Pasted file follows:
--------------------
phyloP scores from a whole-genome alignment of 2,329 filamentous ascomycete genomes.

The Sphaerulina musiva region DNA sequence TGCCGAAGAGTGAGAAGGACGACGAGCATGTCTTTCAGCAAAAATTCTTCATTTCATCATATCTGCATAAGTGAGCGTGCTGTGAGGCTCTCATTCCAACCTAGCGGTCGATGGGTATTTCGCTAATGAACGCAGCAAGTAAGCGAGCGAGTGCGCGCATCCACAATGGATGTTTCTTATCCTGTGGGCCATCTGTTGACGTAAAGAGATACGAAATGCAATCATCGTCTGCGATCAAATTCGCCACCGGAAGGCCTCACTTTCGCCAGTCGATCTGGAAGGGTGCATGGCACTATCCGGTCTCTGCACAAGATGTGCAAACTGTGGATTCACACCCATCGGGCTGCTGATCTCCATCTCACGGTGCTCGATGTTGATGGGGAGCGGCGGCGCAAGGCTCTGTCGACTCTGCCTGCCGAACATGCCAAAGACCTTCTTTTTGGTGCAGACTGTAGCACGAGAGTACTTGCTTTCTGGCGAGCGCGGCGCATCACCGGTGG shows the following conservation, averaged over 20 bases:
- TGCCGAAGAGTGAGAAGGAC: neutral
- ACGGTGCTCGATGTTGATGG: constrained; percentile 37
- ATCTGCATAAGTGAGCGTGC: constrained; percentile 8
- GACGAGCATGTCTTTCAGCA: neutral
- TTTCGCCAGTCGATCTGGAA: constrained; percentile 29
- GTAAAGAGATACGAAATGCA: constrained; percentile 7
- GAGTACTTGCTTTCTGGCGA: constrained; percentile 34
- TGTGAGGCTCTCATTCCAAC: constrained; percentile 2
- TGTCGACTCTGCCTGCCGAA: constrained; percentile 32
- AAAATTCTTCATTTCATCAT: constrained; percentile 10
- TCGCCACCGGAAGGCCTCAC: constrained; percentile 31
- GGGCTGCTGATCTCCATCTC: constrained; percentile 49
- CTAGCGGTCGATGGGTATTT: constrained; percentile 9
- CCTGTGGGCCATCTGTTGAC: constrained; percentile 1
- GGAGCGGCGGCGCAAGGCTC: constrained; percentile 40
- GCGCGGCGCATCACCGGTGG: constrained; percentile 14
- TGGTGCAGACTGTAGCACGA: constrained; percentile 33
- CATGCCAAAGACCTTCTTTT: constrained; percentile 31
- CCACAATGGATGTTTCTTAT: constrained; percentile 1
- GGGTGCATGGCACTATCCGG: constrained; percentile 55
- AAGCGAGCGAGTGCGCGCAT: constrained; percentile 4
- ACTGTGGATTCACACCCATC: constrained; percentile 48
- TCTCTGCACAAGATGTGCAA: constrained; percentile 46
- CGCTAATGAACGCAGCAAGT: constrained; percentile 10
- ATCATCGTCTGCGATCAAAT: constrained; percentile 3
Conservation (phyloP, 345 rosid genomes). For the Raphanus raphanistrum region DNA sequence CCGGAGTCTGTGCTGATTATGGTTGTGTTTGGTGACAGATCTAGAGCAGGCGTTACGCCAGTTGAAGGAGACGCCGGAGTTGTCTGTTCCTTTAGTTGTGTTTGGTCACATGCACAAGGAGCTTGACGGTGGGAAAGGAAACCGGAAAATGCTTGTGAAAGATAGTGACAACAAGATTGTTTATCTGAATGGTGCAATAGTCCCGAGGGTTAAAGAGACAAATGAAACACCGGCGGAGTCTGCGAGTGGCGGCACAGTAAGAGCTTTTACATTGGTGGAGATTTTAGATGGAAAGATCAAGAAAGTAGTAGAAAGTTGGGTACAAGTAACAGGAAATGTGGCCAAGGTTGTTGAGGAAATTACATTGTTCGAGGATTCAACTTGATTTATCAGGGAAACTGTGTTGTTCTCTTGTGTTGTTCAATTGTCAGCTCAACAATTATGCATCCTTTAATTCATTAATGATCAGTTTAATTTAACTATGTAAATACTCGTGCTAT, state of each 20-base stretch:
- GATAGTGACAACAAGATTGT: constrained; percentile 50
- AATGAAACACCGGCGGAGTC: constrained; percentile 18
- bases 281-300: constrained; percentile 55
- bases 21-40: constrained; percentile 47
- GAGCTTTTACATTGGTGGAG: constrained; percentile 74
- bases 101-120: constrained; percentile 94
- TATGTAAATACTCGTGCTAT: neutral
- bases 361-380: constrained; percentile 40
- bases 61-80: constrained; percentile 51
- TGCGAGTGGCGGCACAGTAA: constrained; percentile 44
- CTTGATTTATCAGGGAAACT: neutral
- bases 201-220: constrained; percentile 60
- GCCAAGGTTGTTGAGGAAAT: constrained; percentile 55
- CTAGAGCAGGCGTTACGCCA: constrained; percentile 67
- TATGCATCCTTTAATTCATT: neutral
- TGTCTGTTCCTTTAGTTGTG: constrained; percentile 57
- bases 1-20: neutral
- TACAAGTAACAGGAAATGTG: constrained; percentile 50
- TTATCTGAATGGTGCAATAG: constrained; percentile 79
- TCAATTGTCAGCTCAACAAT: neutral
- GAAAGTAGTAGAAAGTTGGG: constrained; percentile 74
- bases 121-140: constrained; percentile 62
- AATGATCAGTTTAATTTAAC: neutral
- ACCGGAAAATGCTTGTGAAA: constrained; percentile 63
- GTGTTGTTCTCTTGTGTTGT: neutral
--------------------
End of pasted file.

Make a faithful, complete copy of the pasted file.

phyloP scores from a whole-genome alignment of 2,329 filamentous ascomycete genomes.

The Sphaerulina musiva region DNA sequence TGCCGAAGAGTGAGAAGGACGACGAGCATGTCTTTCAGCAAAAATTCTTCATTTCATCATATCTGCATAAGTGAGCGTGCTGTGAGGCTCTCATTCCAACCTAGCGGTCGATGGGTATTTCGCTAATGAACGCAGCAAGTAAGCGAGCGAGTGCGCGCATCCACAATGGATGTTTCTTATCCTGTGGGCCATCTGTTGACGTAAAGAGATACGAAATGCAATCATCGTCTGCGATCAAATTCGCCACCGGAAGGCCTCACTTTCGCCAGTCGATCTGGAAGGGTGCATGGCACTATCCGGTCTCTGCACAAGATGTGCAAACTGTGGATTCACACCCATCGGGCTGCTGATCTCCATCTCACGGTGCTCGATGTTGATGGGGAGCGGCGGCGCAAGGCTCTGTCGACTCTGCCTGCCGAACATGCCAAAGACCTTCTTTTTGGTGCAGACTGTAGCACGAGAGTACTTGCTTTCTGGCGAGCGCGGCGCATCACCGGTGG shows the following conservation, averaged over 20 bases:
- TGCCGAAGAGTGAGAAGGAC: neutral
- ACGGTGCTCGATGTTGATGG: constrained; percentile 37
- ATCTGCATAAGTGAGCGTGC: constrained; percentile 8
- GACGAGCATGTCTTTCAGCA: neutral
- TTTCGCCAGTCGATCTGGAA: constrained; percentile 29
- GTAAAGAGATACGAAATGCA: constrained; percentile 7
- GAGTACTTGCTTTCTGGCGA: constrained; percentile 34
- TGTGAGGCTCTCATTCCAAC: constrained; percentile 2
- TGTCGACTCTGCCTGCCGAA: constrained; percentile 32
- AAAATTCTTCATTTCATCAT: constrained; percentile 10
- TCGCCACCGGAAGGCCTCAC: constrained; percentile 31
- GGGCTGCTGATCTCCATCTC: constrained; percentile 49
- CTAGCGGTCGATGGGTATTT: constrained; percentile 9
- CCTGTGGGCCATCTGTTGAC: constrained; percentile 1
- GGAGCGGCGGCGCAAGGCTC: constrained; percentile 40
- GCGCGGCGCATCACCGGTGG: constrained; percentile 14
- TGGTGCAGACTGTAGCACGA: constrained; percentile 33
- CATGCCAAAGACCTTCTTTT: constrained; percentile 31
- CCACAATGGATGTTTCTTAT: constrained; percentile 1
- GGGTGCATGGCACTATCCGG: constrained; percentile 55
- AAGCGAGCGAGTGCGCGCAT: constrained; percentile 4
- ACTGTGGATTCACACCCATC: constrained; percentile 48
- TCTCTGCACAAGATGTGCAA: constrained; percentile 46
- CGCTAATGAACGCAGCAAGT: constrained; percentile 10
- ATCATCGTCTGCGATCAAAT: constrained; percentile 3
Conservation (phyloP, 345 rosid genomes). For the Raphanus raphanistrum region DNA sequence CCGGAGTCTGTGCTGATTATGGTTGTGTTTGGTGACAGATCTAGAGCAGGCGTTACGCCAGTTGAAGGAGACGCCGGAGTTGTCTGTTCCTTTAGTTGTGTTTGGTCACATGCACAAGGAGCTTGACGGTGGGAAAGGAAACCGGAAAATGCTTGTGAAAGATAGTGACAACAAGATTGTTTATCTGAATGGTGCAATAGTCCCGAGGGTTAAAGAGACAAATGAAACACCGGCGGAGTCTGCGAGTGGCGGCACAGTAAGAGCTTTTACATTGGTGGAGATTTTAGATGGAAAGATCAAGAAAGTAGTAGAAAGTTGGGTACAAGTAACAGGAAATGTGGCCAAGGTTGTTGAGGAAATTACATTGTTCGAGGATTCAACTTGATTTATCAGGGAAACTGTGTTGTTCTCTTGTGTTGTTCAATTGTCAGCTCAACAATTATGCATCCTTTAATTCATTAATGATCAGTTTAATTTAACTATGTAAATACTCGTGCTAT, state of each 20-base stretch:
- GATAGTGACAACAAGATTGT: constrained; percentile 50
- AATGAAACACCGGCGGAGTC: constrained; percentile 18
- bases 281-300: constrained; percentile 55
- bases 21-40: constrained; percentile 47
- GAGCTTTTACATTGGTGGAG: constrained; percentile 74
- bases 101-120: constrained; percentile 94
- TATGTAAATACTCGTGCTAT: neutral
- bases 361-380: constrained; percentile 40
- bases 61-80: constrained; percentile 51
- TGCGAGTGGCGGCACAGTAA: constrained; percentile 44
- CTTGATTTATCAGGGAAACT: neutral
- bases 201-220: constrained; percentile 60
- GCCAAGGTTGTTGAGGAAAT: constrained; percentile 55
- CTAGAGCAGGCGTTACGCCA: constrained; percentile 67
- TATGCATCCTTTAATTCATT: neutral
- TGTCTGTTCCTTTAGTTGTG: constrained; percentile 57
- bases 1-20: neutral
- TACAAGTAACAGGAAATGTG: constrained; percentile 50
- TTATCTGAATGGTGCAATAG: constrained; percentile 79
- TCAATTGTCAGCTCAACAAT: neutral
- GAAAGTAGTAGAAAGTTGGG: constrained; percentile 74
- bases 121-140: constrained; percentile 62
- AATGATCAGTTTAATTTAAC: neutral
- ACCGGAAAATGCTTGTGAAA: constrained; percentile 63
- GTGTTGTTCTCTTGTGTTGT: neutral